Karunanidhi no more
Pagers were popular those days and mobile phones not so affordable. So, the news had not gone ‘viral’ yet. The journalists piled into a car and headed for the police commissioner’s office here. It was a pitiable sight that greeted them.
Karunanidhi, seated in a car, sandwiched between two DMK leaders, his spectacles askew, his shirt ripped in places and appearing disturbed and shaken, said, “See what they have done to me? They tried to kill me.”
It was symbolic of the politics of vengeance for which Tamil Nadu had become notorious. The mini flyover case in which Karunanidhi and his son M K Stalin were accused of causing Rs 12crore loss to the Chennai Corporation was subsequently dropped by the state police for want of sufficient evidence.
It’s a different issue that the case was not pursued. But the developments only widened the political rift and deepened the personal enmity between the two leaders and set the tone for a genre of politics that saw them boycotting assembly sessions when the other was chief minister or avoiding being together in any interactive platform.
When Karunanidhi returned to govern the state from 2006 to 2011, his regime pursued with diligence the corruption cases against Jayalalithaa, her close aide V K Sasikala and her family members and a host of bureaucrats. The cases had been initiated during Jayalalithaa’s first tenure (1991-96).
While the Sarkaria Commission’s stinging indictment of the DMK government in the mid-1970s was recalled occasionally in the context of the cleverness with which the ‘scientific corruption’ was allegedly carried out, neither Karunanidhi nor Stalin, currently the DMK working president, was ever singed by allegations of wrong-doings.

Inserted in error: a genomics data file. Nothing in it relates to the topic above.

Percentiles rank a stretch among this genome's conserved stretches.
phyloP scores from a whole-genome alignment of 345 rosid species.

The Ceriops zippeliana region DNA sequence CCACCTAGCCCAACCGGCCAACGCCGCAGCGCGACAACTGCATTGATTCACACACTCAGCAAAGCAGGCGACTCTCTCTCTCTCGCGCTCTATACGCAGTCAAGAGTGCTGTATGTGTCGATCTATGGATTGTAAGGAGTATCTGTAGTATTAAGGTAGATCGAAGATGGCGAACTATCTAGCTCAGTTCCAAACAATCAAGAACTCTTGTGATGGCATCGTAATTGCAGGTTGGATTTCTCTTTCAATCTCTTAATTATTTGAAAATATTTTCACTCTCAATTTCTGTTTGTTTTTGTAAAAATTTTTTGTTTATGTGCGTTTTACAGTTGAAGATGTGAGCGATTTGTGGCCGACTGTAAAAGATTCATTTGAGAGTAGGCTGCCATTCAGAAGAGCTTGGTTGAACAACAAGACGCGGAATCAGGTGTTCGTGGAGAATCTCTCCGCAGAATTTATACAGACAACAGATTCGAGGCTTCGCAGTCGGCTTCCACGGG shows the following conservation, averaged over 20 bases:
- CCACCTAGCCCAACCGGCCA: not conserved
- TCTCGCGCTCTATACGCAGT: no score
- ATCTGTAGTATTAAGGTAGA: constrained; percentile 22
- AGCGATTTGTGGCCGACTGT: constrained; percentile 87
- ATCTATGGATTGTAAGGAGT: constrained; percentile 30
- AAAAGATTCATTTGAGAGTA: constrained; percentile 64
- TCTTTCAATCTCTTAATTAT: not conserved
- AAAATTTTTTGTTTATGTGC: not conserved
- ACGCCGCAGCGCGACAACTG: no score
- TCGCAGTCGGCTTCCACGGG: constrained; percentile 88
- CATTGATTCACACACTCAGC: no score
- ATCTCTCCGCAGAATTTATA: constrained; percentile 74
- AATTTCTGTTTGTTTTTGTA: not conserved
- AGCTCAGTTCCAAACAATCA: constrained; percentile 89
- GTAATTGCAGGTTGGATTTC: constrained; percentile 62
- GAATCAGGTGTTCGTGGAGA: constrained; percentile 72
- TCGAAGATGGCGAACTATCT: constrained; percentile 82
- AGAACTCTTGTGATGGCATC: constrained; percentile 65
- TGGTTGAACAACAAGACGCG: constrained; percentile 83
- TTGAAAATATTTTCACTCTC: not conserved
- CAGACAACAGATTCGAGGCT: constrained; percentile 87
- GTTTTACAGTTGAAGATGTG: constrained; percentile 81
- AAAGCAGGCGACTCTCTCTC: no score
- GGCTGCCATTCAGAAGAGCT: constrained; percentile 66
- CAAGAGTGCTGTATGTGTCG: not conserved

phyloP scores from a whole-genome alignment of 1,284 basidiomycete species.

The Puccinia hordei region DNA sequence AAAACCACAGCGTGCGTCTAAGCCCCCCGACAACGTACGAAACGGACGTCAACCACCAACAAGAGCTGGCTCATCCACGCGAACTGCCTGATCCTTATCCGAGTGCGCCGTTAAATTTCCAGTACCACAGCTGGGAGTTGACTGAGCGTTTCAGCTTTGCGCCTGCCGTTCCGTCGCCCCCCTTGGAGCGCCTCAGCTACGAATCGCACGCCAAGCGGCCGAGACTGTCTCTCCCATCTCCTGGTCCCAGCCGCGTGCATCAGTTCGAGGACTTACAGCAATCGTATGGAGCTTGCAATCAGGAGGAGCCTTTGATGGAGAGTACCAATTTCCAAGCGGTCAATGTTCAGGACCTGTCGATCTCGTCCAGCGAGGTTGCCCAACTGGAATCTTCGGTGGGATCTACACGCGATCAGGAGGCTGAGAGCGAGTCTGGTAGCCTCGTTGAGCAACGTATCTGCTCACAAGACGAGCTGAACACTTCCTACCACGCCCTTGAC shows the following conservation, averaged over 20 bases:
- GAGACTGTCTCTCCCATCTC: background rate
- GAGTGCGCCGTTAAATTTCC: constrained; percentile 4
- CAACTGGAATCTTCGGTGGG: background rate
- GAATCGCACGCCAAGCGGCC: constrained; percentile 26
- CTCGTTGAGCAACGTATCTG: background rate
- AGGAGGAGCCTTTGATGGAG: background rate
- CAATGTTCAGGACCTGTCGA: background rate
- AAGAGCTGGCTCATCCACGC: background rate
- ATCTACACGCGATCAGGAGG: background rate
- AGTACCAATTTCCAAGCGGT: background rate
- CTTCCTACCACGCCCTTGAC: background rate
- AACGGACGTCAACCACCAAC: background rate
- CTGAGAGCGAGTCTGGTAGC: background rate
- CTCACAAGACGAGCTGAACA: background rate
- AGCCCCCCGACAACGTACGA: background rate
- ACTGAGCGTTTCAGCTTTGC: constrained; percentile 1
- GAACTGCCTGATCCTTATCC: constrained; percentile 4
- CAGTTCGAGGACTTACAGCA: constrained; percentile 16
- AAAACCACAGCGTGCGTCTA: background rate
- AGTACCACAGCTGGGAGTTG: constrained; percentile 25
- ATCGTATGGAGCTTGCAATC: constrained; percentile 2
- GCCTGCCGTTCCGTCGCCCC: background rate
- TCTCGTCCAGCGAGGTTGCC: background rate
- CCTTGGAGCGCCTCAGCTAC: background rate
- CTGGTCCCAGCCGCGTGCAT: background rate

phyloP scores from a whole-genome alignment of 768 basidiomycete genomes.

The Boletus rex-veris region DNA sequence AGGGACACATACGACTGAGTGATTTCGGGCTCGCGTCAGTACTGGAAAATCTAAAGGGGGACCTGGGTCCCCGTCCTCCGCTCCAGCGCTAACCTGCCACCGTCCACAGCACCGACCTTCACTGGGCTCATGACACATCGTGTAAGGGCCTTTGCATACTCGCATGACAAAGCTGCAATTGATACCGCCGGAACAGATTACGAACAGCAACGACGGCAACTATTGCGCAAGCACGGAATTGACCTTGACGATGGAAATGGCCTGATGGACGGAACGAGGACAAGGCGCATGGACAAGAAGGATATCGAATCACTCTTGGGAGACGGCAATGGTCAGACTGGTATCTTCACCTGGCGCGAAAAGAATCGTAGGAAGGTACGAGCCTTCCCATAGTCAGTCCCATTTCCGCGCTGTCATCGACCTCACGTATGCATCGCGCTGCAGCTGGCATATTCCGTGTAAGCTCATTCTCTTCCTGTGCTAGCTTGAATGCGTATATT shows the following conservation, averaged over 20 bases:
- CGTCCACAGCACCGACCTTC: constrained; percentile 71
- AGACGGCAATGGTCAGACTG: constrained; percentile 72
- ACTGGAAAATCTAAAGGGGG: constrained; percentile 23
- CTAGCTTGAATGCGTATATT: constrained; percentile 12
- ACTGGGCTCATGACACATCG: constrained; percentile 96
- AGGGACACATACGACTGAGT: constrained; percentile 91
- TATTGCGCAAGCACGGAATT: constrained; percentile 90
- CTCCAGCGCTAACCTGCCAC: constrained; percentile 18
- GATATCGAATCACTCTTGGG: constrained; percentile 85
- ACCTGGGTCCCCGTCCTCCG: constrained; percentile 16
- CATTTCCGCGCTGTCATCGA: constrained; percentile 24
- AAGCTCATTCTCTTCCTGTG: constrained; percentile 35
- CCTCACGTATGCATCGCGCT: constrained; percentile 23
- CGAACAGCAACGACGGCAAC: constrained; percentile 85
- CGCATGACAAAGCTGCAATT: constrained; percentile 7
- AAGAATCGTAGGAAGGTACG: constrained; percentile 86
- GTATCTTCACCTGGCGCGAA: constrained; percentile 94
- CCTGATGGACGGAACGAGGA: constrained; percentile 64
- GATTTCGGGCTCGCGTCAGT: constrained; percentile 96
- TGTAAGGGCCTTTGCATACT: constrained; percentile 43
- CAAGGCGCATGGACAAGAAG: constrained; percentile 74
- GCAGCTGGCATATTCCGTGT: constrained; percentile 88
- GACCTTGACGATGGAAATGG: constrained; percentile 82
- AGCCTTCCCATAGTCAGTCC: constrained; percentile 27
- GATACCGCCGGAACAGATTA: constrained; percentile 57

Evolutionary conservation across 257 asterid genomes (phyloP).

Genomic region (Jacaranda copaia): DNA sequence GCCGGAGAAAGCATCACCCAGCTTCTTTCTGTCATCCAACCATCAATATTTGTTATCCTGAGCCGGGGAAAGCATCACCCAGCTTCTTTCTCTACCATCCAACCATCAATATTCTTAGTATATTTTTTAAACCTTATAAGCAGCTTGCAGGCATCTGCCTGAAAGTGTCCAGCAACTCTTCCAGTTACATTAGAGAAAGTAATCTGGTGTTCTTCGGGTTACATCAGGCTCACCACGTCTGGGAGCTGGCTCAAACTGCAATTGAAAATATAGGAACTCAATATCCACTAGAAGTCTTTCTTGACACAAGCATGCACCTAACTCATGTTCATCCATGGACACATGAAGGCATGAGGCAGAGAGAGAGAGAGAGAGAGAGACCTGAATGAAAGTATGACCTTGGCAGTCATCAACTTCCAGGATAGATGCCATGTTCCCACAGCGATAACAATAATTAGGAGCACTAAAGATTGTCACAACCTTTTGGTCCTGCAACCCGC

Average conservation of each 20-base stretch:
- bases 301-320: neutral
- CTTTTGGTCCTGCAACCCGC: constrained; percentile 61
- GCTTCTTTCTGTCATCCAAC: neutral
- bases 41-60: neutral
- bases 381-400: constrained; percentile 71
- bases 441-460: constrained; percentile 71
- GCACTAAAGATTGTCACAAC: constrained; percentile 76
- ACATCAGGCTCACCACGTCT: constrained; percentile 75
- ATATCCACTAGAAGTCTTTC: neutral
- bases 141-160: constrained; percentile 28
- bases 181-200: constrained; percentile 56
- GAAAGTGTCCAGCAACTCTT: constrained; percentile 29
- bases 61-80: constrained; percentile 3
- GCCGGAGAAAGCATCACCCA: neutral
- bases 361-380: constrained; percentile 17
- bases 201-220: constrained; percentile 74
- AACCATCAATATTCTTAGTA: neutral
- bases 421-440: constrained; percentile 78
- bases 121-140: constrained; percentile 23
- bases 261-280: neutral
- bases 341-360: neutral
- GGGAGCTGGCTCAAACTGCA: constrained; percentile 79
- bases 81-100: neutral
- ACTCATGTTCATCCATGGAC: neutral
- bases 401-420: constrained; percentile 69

After his arch rival M G Ramachandran’s death in December 1987, there was little room in Tamil Nadu’s bi-polar politics for any other player, barring himself and AIADMK leader Jayalalithaa. He took forward Periyar’s rationalist ideals, showcased the self-respect movement and authored the first freebie (free televisions for every poor household) in Tamil Nadu, fashioned after a model welfare state.
Starting his political career when he was just 14, Karunanidhi idolised Dravidar Kazhagam founder-leader Periyar (E V Ramasamy) and threw himself into a movement that ushered in path-breaking social reforms. Born in Thirukkuvalai, an agrarian hamlet in the coastal district of Nagapattinam, on June 3, 1924, Karunanidhi, fired by social cause, plunged into activism at the age of 14.
The story goes that his father, hailing from the isai vellallar community of nadaswaram players, took him out of school and enrolled him in a religious mutt in Thanjavur so that he would learn to play the instrument. But the boy, disturbed by the obsequious behaviour of his nadaswaram teacher towards the mutt manager, walked out, vowing never to touch the instrument again.
Starting with editing a student’s handwritten newspaper, Manavar Nesan, and another which grew into Murasoli, the DMK’s mouthpiece, he took to script writing for Tamil films which remained his foremost passion and stepping stone to a high-power career in politics. He promoted the DMK’s ideology in films and ironically enough scripted MGR’s political initiation.
Karunanidhi with Rajiv Gandhi
Winning his first assembly election in the Kulithalai constituency in Karuur district in 1957, he drew the attention of Periyar and DMK founder C N Annadurai with his talent, drive and ambition.
Soon after he became Tamil Nadu chief minister in 1969, he propelled the DMK and himself on a national platform. His administrative capabilities and deftness in sewing up national alliances are legendary.
His wit and oratorical skills, his political acumen and remarkable leadership qualities that helped to steer the DMK through a long drought when friend-turned-rival MGR governed the state for nearly a decade from 1977 were all hallmarks of an extraordinary leader who left an indelible mark on the Dravidian canvas and national political scene.